A Race for Real Sailors: Bluenose and the International Fishermen's Cup, 1920-1938, by Keith McLaren (David R. Godine Publisher, 2006; 250 pages; $40).
Review by Michael Maxfield
By the early 1900s the U.S. and Canadian Grand Banks fishing schooners were among the last all-sail commercial fleets left in the western world. The lives of these fishermen were hard, cold, and dangerous. But these were hard, rough men, and they sailed their boats that way. Whenever two boats met, while going to or from the fishing grounds, it turned into an impromptu race. Gale-force winds were common occurrences in the North Atlantic, and racing in 30- to 40-knot winds simply added more fun and excitement for these guys as they bent on every inch of canvas they could.
In July 1920, the British (Shamrock IV) and Americans (Resolute) faced off for the America’s Cup. With the races tied 2 to 2, the fifth and final race was met with great excitement and expectation by watchers and racers alike. The race committee caused a great uproar by postponing the final race due to 20-knot winds. (The last race was held two days later to little fanfare.)
“Old salts and fishermen . . . want to see a real race — not a lady-like saunter of fair-weather freaks” read an article in the Halifax Herald. And from this ensuing hue and cry was born the International Fishermen’s Cup, “a race for real sailors” that promised the excitement and drama the America’s Cup race lacked.
The precursor race was held off Halifax, Nova Scotia, on October 1, 1920, with nine Canadian boats racing. It was such a huge hit that the race committee issued a challenge to the Americans for a one-on-one race to be held October 30, 1920. The American schooner, Esperanto, set sails against Nova Scotia’s Delawana, and the first IFC went to the Americans.
The Canadian schooner, Bluenose, was launched March 26, 1921. The boat was so-named because the people of Nova Scotia were known on the East Coast as “bluenosers.” She was purpose-built to beat the Americans, and she dominated the races. This was a legendary series of races, especially in Canada, where a likeness of the Bluenose graces the back of the Canadian dime.
A Race for Real Sailors bills itself as a “fair and even-handed account” of this often contentious and often canceled race, and it lives up to that claim. This is an oversized coffee-table style book, liberally illustrated throughout with black-and-white photos, as well as a helpful glossary, maps, and appendix.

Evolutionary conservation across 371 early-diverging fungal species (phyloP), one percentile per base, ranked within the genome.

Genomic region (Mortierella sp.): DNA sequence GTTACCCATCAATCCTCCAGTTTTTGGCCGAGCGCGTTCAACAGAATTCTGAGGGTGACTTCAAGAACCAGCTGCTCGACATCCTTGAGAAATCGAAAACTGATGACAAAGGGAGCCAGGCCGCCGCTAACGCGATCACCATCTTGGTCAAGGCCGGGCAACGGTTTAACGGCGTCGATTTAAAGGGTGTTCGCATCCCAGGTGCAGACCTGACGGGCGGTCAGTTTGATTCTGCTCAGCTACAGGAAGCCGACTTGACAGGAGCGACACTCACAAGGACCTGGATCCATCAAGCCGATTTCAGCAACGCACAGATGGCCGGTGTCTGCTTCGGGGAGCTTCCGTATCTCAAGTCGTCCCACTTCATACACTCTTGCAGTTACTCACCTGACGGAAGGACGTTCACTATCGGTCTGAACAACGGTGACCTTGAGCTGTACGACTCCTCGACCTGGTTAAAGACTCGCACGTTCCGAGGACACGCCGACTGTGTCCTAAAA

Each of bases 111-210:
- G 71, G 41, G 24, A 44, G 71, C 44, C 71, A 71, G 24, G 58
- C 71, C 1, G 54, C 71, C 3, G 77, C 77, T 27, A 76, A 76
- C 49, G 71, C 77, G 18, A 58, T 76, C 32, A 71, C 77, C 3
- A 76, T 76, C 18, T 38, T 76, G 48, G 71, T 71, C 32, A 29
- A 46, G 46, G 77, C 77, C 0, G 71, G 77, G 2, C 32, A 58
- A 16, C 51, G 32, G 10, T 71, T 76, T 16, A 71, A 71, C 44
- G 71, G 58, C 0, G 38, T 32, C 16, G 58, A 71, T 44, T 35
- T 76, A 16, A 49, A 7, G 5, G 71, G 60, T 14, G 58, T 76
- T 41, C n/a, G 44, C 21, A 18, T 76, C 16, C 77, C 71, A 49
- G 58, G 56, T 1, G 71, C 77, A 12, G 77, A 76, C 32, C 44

For anyone interested in the evolution, working and racing of the Grand Banks fishing schooners, this book is packed with all the information you could want. But if your interest is in light, entertaining sailing adventure stories, you should look elsewhere.
The Lilibet Logs: Restoring a Classic Wooden Boat, by Jack Becker (Sheridan House, 2006; 192 pages; $17.95).
Review by Karen Larson
You’re going to like Jack Becker. He doesn’t match the stereotypical sailor profile. He’ll leave you wondering why he’s made the choices he has. And when he succeeds against the odds, you’ll cheer this intelligent, honest, and personable man who is in the process of becoming a sailor the hard way. You’ll get to know — and like — Jack by reading his new book, The Lilibet Logs: Restoring a Classic Wooden Boat.
Apparently no one ever told Jack the meaning of the word “impossible” and so, with an incredibly supportive wife, he took on the restoration of a large 70-year-old wooden sailboat. He did it in two years (working right through one Minnesota winter) with what can only be described as lightning speed. Then he wrote a book about it. And he didn’t even know how to sail. What was he thinking?
Lucky for him and for his readers, who are soon rooting for him, Jack understood wooden boats. He’d restored and cruised aboard two beautiful powerboats. The first was a 1938 40-foot Matthews. That sounds ambitious until you hear what followed: an 85-foot commuter yacht built by Luders Marine in 1926. He and his young family lived aboard and chartered this boat for four-hour cruises on Lake Union in Seattle. So he surely knew what he was getting into, didn’t he?